A Teal Christmas

Like every Christmas since my cancer diagnosis, this one will be unlike the ones I celebrated before I became a cancer survivor, A major cancer diagnosis often causes you to view the world differently—things that once seemed enormously important during the Christmas season lose significance and become almost trivial. Personally, I’ve discovered that having elaborate decorations, expensive gifts or wearing designer winter fashions all matter less to me now. These things frequently seem to fade into irrelevance as I confront a life-threatening illness. Meanwhile, my relationships with other people, discovering ways that I can make a difference in the world and learning more about the essence of who I am are at the forefront of my agenda and have an extremely high priority to me during the holidays.

Many cancer survivors will attest to the fact that there are times during the season when they are surrounded by people and still feel very alone. This type of emotional isolation occurs when you discover that you can no longer relate to people in the same way you did before. Things that were important to you in the past are no longer important to you, and your friends and family don’t understand why you have changed so much. I’ve noticed that the books I read, the movies or television that I watch and the activities that I like to participate in have all changed a fair amount since my cancer diagnosis, so have the topics that I prefer to discuss. This transformation has affected my personal relationships and how I feel about those closest to me.

Since my ovarian cancer diagnosis eight years ago, I’ve been required to think about my mortality. I’ve also had to tend to many practical matters that I didn’t anticipate that I’d have to deal with until I was much older. While everyone around me carries on with their lives, I’ve had to stop and reflect on some of the more profound questions that others have the luxury of ignoring. Individuals diagnosed with cancer suddenly find themselves contemplating existential questions. Why am I here? What is the purpose of my life? Who am I? These issues are brought to the forefront of your mind when facing a potentially deadly disease. During the holidays I sometimes feel frustrated because most things my friends and family care about seem fairly trivial to me now. For example, they got cut off in traffic on the way to one of their annual Christmas parties or the latest popular gadget for someone on their Christmas list is currently out of stock.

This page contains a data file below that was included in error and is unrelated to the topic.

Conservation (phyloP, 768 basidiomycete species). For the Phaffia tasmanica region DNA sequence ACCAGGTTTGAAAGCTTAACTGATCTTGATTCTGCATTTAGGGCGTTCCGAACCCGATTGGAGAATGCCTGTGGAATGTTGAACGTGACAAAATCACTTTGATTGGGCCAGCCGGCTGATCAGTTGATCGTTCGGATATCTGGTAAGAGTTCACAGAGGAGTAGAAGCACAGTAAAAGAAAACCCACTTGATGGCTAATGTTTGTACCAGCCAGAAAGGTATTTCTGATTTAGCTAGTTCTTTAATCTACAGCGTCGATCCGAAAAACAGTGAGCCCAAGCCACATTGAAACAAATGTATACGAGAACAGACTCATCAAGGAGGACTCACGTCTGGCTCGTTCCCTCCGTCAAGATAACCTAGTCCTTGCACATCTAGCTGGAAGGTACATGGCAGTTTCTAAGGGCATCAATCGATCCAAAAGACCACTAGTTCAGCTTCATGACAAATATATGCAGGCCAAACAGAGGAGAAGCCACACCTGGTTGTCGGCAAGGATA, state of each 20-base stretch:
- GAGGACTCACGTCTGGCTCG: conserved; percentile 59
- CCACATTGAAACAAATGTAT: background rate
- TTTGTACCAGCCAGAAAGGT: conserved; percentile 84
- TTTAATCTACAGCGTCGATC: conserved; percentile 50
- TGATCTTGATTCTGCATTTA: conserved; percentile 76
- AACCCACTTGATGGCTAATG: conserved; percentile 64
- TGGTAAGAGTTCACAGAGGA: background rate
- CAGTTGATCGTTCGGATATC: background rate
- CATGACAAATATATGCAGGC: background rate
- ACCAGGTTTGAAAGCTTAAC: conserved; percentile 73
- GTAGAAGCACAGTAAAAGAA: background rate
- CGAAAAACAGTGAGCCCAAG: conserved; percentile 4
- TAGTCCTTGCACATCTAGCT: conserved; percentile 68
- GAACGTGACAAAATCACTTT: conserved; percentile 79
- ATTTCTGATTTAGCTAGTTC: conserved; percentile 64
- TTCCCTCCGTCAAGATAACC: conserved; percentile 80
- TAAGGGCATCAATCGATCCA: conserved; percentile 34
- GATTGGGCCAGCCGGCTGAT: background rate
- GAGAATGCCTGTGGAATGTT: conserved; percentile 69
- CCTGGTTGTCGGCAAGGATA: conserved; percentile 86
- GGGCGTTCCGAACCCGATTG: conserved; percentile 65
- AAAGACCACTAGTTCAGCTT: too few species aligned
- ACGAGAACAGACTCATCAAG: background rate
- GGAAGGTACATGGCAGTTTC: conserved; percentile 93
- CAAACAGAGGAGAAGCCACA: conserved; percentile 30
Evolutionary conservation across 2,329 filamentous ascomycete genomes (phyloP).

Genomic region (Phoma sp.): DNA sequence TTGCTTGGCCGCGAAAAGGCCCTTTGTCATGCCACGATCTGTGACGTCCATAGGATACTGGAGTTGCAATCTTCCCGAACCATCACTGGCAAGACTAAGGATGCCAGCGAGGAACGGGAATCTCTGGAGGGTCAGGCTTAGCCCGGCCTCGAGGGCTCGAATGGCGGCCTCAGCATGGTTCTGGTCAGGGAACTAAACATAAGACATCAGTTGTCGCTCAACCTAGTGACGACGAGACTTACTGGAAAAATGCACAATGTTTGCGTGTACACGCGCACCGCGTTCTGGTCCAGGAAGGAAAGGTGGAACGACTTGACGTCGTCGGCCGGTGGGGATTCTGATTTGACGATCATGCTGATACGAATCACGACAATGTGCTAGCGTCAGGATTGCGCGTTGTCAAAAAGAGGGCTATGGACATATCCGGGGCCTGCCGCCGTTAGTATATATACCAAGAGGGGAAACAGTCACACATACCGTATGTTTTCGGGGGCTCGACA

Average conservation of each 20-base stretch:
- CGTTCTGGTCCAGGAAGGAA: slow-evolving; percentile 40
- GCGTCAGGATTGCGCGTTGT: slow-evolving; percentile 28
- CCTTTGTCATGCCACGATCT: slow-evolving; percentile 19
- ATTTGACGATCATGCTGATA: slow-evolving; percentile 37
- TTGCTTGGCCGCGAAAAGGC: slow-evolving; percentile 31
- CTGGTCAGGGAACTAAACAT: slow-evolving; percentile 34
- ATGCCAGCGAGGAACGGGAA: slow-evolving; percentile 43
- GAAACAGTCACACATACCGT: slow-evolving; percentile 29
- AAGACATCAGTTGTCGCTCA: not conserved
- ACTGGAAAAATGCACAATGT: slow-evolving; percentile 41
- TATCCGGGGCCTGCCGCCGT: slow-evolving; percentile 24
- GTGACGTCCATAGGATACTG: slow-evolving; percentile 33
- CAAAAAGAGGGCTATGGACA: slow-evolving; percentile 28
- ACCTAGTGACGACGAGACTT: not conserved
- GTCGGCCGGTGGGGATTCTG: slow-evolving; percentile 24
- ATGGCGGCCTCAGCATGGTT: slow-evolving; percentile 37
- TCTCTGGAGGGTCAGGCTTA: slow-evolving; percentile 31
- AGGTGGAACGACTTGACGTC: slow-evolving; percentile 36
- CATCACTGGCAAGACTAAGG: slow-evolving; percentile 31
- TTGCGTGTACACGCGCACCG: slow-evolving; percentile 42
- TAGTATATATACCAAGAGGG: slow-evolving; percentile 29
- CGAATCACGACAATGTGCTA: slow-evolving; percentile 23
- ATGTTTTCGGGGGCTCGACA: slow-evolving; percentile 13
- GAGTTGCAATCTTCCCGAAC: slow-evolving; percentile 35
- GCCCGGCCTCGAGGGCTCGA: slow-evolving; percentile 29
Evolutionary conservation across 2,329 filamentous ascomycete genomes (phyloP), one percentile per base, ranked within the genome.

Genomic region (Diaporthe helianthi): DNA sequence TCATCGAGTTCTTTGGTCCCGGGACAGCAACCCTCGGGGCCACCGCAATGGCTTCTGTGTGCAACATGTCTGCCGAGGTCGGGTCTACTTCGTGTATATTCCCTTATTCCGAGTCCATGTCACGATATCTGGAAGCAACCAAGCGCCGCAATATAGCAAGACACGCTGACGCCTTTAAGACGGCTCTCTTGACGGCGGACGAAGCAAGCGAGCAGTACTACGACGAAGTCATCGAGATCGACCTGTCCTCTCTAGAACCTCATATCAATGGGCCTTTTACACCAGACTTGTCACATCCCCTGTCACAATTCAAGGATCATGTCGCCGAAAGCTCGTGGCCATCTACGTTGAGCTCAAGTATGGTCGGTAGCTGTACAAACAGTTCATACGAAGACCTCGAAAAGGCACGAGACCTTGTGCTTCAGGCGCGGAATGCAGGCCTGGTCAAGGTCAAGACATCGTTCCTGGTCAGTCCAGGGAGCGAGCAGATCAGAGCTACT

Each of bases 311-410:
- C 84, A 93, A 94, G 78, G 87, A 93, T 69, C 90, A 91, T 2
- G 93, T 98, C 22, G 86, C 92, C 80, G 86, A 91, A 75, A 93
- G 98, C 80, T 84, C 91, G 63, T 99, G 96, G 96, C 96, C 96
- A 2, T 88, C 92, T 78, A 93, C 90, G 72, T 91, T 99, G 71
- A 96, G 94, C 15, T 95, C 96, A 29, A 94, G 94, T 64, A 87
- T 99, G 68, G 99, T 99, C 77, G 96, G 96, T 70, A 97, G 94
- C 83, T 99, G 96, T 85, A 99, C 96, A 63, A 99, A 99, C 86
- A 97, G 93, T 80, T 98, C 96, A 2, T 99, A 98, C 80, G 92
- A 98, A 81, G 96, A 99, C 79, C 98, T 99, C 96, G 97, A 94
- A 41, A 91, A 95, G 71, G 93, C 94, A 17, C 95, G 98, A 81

I still enjoy traditions like exchanging gifts, and most Christmases I’m able to partake in a delicious turkey dinner. However, it’s the small things that matter most as I savour each moment. Every year I make a Christmas list that I share with family members, but the items on my list are usually inexpensive things that are intended to make my daily life as a cancer survivor more pleasurable. The grand total is almost always less than two hundred dollars. It may sound trite, but I carry within my heart a list of things that can’t be bought or wrapped up in a box. If I wrote them down, my Christmas list would read like a combination of a bucket list and some of the hopes and dreams that I have for all women living with ovarian cancer. 

Of course, the best Christmas gift that every current and future ovarian cancer patient could receive is a cure. But in the meantime, we need newer and better treatments as well as ways of preventing the disease or detecting it sooner. The survival rate for ovarian cancer remains dismal compared with most other types of cancer, this is essentially because the majority of women aren’t diagnosed until the disease is advanced and has spread beyond their reproductive organs. There is no reliable screening test for ovarian cancer and the symptoms are often vague. One common misperception is that a Pap Test for cervical cancer can also detect the presence of ovarian cancer, it definitely cannot.